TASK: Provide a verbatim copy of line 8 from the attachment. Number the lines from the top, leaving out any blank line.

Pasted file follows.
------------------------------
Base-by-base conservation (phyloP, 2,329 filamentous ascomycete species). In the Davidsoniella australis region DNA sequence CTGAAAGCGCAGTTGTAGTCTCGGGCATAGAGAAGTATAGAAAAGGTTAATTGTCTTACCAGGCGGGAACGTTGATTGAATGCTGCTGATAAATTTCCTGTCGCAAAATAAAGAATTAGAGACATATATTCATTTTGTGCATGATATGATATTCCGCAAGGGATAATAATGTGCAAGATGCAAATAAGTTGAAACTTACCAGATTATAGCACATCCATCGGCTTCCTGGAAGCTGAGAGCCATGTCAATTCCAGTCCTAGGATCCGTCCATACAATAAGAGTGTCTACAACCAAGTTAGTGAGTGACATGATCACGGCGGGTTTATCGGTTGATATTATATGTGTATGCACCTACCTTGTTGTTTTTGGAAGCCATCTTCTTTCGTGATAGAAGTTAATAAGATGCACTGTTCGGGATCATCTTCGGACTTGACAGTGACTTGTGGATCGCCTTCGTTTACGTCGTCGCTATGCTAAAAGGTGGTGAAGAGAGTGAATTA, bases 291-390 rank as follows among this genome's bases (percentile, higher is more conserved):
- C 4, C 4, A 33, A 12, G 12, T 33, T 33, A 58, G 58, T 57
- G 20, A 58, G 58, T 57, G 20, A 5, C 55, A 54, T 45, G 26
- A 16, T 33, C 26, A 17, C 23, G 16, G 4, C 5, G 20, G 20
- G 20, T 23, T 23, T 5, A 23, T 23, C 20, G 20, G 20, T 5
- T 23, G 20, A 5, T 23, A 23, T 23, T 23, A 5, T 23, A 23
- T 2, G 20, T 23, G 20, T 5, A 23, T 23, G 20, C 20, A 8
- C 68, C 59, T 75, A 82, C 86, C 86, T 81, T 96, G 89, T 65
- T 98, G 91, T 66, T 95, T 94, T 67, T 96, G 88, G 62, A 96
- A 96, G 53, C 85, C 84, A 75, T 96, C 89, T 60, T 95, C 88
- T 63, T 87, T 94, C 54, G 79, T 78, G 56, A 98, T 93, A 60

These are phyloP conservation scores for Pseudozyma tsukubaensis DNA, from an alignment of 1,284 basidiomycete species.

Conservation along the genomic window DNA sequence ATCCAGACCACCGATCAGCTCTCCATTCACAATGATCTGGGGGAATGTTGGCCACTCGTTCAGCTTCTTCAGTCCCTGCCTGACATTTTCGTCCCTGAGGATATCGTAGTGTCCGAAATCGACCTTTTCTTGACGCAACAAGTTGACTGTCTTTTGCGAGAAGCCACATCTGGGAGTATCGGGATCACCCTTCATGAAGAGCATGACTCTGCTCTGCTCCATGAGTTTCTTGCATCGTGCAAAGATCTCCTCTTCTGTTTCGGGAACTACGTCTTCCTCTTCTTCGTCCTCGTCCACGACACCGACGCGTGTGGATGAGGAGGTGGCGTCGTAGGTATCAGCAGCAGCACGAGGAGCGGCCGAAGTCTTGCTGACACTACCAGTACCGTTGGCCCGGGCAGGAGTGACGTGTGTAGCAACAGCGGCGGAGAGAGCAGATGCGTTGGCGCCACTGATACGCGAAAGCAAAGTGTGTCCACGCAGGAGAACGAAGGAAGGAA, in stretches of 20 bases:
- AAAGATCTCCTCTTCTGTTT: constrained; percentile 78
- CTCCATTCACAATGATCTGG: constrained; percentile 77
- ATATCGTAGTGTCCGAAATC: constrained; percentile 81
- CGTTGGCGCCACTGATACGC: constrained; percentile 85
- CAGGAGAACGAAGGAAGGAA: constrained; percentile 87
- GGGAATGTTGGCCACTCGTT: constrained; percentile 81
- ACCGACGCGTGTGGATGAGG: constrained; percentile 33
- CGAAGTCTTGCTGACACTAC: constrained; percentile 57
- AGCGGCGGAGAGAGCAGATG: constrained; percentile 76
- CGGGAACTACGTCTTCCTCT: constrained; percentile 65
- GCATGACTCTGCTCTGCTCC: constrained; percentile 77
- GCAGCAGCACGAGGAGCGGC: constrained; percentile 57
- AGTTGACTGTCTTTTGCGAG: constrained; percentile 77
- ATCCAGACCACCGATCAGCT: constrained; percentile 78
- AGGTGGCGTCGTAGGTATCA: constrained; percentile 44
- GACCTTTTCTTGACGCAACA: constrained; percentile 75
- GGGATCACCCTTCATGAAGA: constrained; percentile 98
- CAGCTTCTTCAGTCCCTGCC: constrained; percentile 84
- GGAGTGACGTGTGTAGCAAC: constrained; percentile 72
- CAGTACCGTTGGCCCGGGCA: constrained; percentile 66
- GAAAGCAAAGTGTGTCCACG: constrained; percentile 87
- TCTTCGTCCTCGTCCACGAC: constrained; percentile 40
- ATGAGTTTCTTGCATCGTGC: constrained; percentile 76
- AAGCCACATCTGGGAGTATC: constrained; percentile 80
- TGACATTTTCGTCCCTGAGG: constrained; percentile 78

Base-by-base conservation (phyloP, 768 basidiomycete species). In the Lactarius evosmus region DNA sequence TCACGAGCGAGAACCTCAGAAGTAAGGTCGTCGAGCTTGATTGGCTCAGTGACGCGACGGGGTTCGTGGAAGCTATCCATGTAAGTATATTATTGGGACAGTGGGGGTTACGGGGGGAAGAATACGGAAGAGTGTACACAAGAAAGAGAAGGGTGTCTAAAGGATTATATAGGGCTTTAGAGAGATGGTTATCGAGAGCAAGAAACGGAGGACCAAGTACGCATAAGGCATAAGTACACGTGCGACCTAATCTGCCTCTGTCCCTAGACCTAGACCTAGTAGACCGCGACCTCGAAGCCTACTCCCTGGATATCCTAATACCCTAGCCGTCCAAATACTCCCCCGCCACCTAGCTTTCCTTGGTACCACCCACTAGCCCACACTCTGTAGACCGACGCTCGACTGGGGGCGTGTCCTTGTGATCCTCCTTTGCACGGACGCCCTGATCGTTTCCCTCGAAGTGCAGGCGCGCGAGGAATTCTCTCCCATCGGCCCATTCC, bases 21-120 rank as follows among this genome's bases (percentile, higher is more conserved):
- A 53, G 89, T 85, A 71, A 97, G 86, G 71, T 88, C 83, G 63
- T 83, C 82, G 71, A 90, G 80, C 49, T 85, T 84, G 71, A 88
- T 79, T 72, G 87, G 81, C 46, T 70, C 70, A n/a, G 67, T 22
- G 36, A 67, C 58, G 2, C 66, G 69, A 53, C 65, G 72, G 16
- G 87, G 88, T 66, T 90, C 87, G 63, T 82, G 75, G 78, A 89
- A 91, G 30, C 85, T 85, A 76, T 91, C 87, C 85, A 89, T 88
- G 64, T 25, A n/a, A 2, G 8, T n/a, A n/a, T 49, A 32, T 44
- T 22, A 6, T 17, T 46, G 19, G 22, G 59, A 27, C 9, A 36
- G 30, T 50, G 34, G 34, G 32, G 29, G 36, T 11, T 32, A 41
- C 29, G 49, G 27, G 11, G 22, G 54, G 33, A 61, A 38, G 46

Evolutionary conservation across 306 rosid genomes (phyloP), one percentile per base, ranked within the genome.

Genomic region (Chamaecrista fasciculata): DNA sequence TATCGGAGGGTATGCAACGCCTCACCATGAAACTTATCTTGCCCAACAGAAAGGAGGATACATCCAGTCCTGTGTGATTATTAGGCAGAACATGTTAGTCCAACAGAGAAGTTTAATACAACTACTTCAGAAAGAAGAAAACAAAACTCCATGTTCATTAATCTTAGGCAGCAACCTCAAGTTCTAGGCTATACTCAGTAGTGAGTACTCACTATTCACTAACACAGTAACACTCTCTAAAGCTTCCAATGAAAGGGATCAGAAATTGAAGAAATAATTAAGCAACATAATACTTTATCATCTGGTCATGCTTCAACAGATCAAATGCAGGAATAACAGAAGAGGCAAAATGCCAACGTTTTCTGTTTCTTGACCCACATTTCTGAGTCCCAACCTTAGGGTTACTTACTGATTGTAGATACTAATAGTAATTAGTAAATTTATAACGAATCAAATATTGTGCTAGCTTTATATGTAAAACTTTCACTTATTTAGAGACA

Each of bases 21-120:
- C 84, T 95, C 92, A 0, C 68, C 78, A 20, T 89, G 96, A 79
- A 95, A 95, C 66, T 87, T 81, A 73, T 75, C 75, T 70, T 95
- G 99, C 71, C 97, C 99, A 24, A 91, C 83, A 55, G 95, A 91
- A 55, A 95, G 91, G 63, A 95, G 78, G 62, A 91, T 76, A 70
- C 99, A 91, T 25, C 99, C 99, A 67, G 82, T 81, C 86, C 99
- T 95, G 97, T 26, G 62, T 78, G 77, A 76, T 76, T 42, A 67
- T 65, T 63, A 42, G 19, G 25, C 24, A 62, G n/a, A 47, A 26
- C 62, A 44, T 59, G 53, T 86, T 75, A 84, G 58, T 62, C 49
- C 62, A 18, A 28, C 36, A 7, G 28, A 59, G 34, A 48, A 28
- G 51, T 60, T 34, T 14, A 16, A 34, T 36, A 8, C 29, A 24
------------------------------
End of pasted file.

- C 68, C 59, T 75, A 82, C 86, C 86, T 81, T 96, G 89, T 65